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June 30 2022 10:36 AM ˚
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Bringing your child back up to speed post-COVID

Kids Children play
Through play, children develop their athletic, social, cognitive, and life skills. (Photos: Envato Elements)
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After nearly two years of abnormality due to COVID-19, it is once again springtime, and a semblance of normality has somewhat returned. For new parents, or those who became parents during the pandemic, choices regarding how to engage their children with the rest of the world have come to the forefront, and sports activities are one option.اضافة اعلان

Nearly two years ago, almost everyone was in lockdown. Parents had the luxury of spending every second with their children, especially babies and toddlers.

Despite the increase in quality time, the pandemic’s uncertainty was mentally exhausting. For parents, finding answers was no easy feat; solutions and opportunities that were needed for clarity were uncommon. The need for comfort in knowing what would, could, and should happen, was present, yet everything seemed to be getting more complicated, and more questions than answers came up every day.

All this was happening while some had a baby or toddler crawling around. At some point, it seemed that even the toddler needed new scenery.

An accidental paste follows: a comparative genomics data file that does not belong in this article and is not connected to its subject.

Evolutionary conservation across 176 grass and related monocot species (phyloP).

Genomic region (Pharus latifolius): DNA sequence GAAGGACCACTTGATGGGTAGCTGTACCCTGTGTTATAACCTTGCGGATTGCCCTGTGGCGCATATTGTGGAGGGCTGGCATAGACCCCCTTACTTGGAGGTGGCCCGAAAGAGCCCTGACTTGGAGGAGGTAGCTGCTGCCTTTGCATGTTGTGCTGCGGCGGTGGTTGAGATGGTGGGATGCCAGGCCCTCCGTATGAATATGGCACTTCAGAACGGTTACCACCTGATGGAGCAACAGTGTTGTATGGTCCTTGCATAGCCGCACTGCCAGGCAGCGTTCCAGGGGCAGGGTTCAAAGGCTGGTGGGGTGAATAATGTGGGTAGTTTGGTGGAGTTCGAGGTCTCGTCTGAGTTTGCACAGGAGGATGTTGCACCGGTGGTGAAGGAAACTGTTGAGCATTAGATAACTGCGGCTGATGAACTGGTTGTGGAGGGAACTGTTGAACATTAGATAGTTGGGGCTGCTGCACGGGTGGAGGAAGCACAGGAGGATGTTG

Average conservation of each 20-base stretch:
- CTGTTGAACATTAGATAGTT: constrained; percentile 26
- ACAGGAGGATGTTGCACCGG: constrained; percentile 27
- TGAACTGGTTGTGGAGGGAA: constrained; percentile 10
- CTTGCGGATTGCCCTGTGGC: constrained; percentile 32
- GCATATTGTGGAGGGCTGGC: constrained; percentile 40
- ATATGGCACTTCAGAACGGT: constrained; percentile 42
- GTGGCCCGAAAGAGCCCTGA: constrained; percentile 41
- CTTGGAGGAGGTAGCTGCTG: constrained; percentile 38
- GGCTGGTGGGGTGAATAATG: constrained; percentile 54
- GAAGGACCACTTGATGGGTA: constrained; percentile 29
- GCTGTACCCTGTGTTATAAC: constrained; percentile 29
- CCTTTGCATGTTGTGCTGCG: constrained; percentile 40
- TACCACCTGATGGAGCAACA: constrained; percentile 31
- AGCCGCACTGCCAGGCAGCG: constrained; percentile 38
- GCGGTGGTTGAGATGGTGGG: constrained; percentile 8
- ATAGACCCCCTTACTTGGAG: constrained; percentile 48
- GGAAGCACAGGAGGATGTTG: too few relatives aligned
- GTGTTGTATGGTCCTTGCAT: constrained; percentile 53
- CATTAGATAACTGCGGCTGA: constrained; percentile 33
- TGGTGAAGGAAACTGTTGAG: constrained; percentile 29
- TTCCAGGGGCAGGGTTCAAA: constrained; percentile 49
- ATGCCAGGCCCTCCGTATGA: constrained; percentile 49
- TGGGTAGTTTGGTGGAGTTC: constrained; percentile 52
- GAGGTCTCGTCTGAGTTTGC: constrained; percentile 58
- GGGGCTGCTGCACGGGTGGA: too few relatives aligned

Parents improvised and looked through the internet for ideas to keep the child engaged, but for most, frustration began to kick in. And at that point, TVs, iPads, mobile phones, and other electronic devices became more and more convenient for parents.
... Play actually shapes the structural design of the brain. It creates a brain that has increased “flexibility and improved potential for learning later in life”.
Fast forward two years, kids are back at schools and nurseries again. Parks and stores are open and recreational activities are back on — more or less. So, the question remains: should parents sign their children up for sports programs and lessons?

Through play, children develop their athletic, social, cognitive, and life skills. In fact, according to research on brain development by Lester and Russell in their book “Why play-based learning?” they found that play actually shapes the structural design of the brain. It creates a brain that has increased “flexibility and improved potential for learning later in life”.

There are two types of play: structured and unstructured. Structured play is when a child follows directions or rules, and it involves an adult giving instructions. This includes board games, puzzles, and team sports.

On the other hand, unstructured play is when a child can do what interests them without any direction. Some examples are playing on a playground, dressing up, and exploring the outdoors.

The National Association for Sport and Physical Education (NASPE) developed guidelines for physical activity for young children: Children between the ages of one and four need at least 60 minutes and up to several hours of unstructured physical activity each day as well as being able to access indoor and outdoor areas.



They also should not be sedentary for more than 60 minutes at a time, except when sleeping.

Moreover, children between 12 and 35 months need at least 30 minutes of structured physical activity each day and many opportunities to develop movement skills. While older children, aged between 36 and 60 months, need at least 60 minutes of structured physical activity each day and need to be encouraged to develop motor skills.